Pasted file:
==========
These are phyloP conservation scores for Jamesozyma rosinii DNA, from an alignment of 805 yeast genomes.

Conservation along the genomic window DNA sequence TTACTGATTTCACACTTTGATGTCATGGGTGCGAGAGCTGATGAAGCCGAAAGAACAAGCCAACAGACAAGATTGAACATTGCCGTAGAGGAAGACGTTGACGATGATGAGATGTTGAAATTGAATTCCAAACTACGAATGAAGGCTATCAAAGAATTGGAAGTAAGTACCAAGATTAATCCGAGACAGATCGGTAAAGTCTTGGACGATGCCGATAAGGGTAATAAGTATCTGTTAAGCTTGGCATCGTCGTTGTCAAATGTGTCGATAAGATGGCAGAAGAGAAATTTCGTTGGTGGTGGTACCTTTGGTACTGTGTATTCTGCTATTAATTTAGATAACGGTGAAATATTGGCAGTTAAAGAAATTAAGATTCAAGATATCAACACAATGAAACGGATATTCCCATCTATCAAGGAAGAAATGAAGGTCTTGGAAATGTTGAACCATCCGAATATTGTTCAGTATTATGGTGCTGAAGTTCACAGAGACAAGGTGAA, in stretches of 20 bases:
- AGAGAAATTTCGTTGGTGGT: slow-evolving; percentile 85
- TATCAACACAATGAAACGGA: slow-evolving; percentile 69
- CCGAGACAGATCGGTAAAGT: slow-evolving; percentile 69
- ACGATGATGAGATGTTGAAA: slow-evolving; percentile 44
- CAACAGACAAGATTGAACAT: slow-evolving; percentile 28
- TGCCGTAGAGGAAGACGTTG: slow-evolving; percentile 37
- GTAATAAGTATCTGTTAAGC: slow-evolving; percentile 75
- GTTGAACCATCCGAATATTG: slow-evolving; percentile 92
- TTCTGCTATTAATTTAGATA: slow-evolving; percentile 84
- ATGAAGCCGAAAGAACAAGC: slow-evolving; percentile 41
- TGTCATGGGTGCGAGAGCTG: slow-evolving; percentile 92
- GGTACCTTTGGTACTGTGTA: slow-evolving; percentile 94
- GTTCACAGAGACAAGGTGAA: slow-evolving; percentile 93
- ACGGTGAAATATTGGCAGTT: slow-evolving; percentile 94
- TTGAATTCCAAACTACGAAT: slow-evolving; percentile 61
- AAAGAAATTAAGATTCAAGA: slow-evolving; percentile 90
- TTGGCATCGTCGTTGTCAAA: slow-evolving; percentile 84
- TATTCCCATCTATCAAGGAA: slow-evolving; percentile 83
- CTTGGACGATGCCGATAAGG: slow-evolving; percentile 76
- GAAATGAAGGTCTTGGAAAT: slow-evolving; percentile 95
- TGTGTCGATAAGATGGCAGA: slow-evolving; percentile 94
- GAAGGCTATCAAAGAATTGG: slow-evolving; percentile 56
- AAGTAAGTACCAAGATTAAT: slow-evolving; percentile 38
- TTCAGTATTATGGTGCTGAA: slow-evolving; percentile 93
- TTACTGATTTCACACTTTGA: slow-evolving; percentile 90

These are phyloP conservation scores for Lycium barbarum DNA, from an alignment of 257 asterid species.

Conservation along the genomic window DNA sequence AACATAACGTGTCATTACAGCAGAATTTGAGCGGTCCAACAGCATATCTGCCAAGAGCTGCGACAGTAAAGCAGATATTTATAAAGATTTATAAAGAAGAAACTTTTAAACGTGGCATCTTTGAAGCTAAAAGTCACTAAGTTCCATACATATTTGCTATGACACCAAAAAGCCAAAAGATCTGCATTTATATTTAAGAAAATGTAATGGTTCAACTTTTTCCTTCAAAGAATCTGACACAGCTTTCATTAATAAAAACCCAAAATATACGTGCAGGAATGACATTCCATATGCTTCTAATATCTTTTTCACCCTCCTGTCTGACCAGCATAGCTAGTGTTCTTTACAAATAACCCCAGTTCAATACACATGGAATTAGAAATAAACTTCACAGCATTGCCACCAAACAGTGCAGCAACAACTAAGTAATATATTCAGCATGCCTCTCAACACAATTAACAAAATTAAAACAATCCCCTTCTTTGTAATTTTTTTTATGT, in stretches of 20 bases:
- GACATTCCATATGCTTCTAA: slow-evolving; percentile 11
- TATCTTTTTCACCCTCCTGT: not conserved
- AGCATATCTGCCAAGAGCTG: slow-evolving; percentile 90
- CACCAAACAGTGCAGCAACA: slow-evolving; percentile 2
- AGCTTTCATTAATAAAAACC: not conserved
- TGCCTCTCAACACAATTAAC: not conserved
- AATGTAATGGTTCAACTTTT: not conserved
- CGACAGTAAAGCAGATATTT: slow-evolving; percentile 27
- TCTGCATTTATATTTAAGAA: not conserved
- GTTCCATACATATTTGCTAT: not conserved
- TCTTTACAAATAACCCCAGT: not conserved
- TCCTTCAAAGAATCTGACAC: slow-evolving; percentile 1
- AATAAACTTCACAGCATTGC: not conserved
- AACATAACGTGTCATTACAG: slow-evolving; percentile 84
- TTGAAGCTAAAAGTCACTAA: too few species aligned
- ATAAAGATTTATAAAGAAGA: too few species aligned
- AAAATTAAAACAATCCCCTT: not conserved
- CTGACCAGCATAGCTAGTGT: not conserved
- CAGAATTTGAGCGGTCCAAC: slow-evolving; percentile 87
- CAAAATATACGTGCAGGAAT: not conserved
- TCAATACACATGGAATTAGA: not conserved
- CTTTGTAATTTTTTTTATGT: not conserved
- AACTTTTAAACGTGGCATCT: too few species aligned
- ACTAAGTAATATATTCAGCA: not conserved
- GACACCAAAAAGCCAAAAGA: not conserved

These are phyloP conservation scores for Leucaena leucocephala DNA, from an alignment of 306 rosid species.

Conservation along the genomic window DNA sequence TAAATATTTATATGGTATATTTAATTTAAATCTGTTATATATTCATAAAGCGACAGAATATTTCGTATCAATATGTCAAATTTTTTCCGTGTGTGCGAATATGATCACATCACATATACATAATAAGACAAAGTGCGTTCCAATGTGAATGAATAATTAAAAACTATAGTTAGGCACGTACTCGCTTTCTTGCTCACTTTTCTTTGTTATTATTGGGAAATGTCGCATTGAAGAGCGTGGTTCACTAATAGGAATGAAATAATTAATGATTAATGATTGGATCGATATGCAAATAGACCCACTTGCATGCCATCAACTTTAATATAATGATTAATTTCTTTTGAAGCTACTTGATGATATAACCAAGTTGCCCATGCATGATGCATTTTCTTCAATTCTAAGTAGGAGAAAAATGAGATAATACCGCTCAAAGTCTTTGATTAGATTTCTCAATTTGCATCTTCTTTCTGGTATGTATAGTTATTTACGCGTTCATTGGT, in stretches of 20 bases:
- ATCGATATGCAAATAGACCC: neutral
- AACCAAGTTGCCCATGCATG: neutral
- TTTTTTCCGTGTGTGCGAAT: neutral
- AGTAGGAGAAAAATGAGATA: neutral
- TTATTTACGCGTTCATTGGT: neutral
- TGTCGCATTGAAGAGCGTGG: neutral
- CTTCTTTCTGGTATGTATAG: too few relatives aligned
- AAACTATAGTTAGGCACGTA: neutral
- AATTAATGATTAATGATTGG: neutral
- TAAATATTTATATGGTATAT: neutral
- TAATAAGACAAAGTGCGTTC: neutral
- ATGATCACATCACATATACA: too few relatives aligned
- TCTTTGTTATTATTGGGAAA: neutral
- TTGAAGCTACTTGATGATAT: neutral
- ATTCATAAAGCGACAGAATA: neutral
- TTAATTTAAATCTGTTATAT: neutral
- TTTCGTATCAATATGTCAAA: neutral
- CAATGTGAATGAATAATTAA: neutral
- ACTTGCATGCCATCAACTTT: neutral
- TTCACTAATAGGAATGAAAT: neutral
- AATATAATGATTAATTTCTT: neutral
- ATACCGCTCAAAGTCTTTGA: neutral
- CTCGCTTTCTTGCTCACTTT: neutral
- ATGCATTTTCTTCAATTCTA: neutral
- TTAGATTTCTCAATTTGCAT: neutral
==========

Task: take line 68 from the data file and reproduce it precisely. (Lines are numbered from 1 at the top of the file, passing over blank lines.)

- ATGATCACATCACATATACA: too few relatives aligned